The question of organic has already been raised once this year and this has been debated by Maloca members in the past and I’m sure that it will continue to be debated in the future.
This post was written as a response to a question posted on Maloca’s e-mail list and reflects my knowledge on organic seeds and seedlings. Please use the comment feature to add your thoughts.
The organic certification of seeds usually means they are a heritage/heirloom variety, non-hybrid, non-GMO, have have been grown using organic methods (no chemical pesticides/fertilizers, etc.).
To the best of my knowledge as long as seeds are grown using organic methods, the resulting plants and food that they produce are organic. A seed that come from a plant that had chemical pesticides/fertilizers will produce a next generation plant that is just as organic as a plant grown from a certified organic seed from the exact same species – provided that they are from a heritage/heirloom variety and both grown following identical organic methods. This is something that I have now done some research on.
Last year, our focus was on getting non-hybrid and non-GMO seeds when organically certified seeds were not available.
Hybrid seeds don’t save well. They have been designed as a one time product – and seeds saved from hybrid plants will not have a consistent quality product or yield. For example, a hybrid tomato plant might produce lots of beautiful tomatoes the first year, but in subsequent years the tomato plants are nothing at all like the plant the seeds were saved from and likely will have lower yields and the tomatoes will not look like those from the original plant. There has been a move toward seed saving at Maloca and therefore I would recommend avoiding hybrid seeds.
GMO is something we also want to avoid at Maloca. This is when a plant is genetically altered using genetic engineering techniques and the resulting plant will not meet most organic certification standards no matter how organically it is grown. To me genetic engineering is something that we still don’t know the full ramifications of and does not fit well with the sustainable agriculture that Maloca attempts to practice. Chances are we won’t find many of these seeds, but they are not labeled so it is really hard to say how pervasive they really are.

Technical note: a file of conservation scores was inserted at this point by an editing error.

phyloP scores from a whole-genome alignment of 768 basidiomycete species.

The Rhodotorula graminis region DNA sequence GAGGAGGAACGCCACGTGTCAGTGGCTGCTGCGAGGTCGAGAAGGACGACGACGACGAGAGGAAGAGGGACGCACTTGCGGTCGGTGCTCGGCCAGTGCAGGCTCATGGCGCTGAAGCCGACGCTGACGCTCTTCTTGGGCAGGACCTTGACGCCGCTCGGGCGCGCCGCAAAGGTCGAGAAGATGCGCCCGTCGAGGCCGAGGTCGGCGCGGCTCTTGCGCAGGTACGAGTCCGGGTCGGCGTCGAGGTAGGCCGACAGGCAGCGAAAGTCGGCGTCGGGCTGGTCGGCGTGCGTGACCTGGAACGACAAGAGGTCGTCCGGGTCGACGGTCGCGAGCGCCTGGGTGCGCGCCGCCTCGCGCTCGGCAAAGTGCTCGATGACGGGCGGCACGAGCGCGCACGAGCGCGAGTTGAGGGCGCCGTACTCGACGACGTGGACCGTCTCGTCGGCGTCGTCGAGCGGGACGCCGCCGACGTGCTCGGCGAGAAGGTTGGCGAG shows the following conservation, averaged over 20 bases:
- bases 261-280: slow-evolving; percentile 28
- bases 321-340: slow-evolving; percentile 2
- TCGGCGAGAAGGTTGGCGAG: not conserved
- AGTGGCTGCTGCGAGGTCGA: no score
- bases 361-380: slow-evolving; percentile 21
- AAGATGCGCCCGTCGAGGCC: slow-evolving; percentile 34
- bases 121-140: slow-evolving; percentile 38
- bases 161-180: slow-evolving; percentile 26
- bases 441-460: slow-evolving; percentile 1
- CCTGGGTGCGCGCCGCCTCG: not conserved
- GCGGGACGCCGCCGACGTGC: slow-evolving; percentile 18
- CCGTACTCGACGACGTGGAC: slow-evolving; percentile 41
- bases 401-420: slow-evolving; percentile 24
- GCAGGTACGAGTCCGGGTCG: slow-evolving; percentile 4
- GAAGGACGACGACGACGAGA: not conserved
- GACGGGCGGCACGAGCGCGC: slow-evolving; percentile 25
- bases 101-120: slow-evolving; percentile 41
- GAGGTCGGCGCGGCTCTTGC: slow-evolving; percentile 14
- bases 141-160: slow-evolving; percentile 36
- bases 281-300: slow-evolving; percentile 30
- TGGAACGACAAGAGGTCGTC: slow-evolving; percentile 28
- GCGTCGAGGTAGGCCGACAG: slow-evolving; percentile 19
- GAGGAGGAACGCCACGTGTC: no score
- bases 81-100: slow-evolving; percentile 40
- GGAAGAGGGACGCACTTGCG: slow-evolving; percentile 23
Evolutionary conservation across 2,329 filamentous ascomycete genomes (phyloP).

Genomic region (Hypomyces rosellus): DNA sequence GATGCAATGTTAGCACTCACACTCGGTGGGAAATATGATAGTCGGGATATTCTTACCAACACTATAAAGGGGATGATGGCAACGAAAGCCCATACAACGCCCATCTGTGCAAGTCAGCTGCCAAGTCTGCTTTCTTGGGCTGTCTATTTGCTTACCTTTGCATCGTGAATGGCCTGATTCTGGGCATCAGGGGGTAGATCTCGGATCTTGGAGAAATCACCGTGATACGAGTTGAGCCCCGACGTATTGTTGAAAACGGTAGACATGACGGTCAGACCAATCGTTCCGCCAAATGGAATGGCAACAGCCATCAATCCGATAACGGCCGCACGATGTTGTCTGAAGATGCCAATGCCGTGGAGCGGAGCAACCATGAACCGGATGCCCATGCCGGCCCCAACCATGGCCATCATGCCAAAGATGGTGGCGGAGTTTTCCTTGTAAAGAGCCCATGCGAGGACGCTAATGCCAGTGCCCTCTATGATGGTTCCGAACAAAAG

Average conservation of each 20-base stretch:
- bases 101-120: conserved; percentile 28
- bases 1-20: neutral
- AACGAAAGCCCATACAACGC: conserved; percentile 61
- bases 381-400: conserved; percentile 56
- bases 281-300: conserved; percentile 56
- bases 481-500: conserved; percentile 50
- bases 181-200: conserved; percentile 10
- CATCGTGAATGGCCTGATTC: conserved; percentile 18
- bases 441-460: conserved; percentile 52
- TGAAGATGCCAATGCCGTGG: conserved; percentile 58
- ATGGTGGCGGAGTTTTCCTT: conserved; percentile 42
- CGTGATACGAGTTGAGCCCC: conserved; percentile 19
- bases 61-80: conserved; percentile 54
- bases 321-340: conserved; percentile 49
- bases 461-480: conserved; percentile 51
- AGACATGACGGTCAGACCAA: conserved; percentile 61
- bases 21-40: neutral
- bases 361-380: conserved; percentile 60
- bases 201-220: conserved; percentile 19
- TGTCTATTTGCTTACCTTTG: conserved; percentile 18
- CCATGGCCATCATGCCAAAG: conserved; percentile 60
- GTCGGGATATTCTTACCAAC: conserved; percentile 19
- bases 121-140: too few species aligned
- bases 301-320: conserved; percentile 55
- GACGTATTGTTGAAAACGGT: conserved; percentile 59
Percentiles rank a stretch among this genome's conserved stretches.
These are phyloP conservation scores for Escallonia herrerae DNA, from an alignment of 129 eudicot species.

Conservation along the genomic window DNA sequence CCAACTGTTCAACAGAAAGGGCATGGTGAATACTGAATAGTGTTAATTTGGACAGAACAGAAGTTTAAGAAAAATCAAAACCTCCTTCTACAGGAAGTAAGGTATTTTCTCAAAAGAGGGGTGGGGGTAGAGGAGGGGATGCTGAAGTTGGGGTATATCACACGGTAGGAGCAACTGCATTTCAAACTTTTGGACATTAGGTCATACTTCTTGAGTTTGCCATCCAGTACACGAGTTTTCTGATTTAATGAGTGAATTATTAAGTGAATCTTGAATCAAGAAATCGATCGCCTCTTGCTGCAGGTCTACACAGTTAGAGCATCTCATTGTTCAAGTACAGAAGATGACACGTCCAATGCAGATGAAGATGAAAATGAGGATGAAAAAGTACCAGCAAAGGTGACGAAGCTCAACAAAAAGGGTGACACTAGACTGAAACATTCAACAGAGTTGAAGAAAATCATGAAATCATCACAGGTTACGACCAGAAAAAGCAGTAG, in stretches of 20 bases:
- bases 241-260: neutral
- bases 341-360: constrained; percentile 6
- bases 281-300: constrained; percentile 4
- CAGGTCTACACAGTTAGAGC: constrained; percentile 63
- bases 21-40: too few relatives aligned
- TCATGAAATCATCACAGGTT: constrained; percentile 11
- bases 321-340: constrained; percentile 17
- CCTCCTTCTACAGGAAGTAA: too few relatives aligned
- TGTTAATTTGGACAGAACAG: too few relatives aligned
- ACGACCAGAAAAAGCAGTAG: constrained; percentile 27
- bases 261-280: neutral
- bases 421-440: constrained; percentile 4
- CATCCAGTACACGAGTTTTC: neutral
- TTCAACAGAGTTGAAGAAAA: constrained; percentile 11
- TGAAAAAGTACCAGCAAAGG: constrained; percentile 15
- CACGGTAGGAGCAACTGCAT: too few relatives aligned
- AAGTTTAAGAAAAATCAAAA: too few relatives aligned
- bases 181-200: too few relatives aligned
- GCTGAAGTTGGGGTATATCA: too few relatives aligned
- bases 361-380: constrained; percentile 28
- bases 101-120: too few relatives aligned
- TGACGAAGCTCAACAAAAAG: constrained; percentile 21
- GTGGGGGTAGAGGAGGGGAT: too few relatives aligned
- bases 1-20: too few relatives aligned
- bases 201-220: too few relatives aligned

The best method of avoiding hybrid and GMO seeds is to look for seeds that are clearly labeled heritage or heirloom – or to simply Google the name of the seed to see what shows up. For a seed to be heritage or heirloom it means that the plant’s origins can be traced back to at least 1951, which is when hybrid plants became widely used.
Last year, Maloca did get seedlings from a range of sources. Some we grew for ourselves, which were organic or heirloom seeds and grown organically. Others from Urban Harvest, that used organic seeds and grown using organic methods – but these are REALLY expensive. We also went to some more grassroots events like plant sales by local horticultural societies and Foodshare’s plant giveaway – and the origins of these seedlings were unknown but we came beck with some really interesting plants at a reasonable cost. And finally, there was one Loblaws garden centre (when everything was on sale) purchase when trying to fill in the garden on our limited financial resources – and based on our increased organization this year it will not be repeated.
I can’t answer Helena’s question on organic alone. I personally think that bringing seedlings grown at home or seeds saved from other gardens would fit with Maloca’s philosophy as I understand it. So long as Helena (or anyone else bringing seeds, seedlings or cuttings) can be relatively sure they are not hybrids and totally sure they are not GMO (again this is very unlikely for the kinds of plants we grow).
We do however need a certain amount of flexibility for some of the things that Maloca members would like to see grown. For example, things like rhubarb are best obtained from someone else’s garden. Also, the current bushes, Jerusalem artichokes, and onion perennials we got last year from plant sales are things that are hard to find and while we might not know if they were from an organic garden, they will be grown organically at Maloca and last for many future seasons.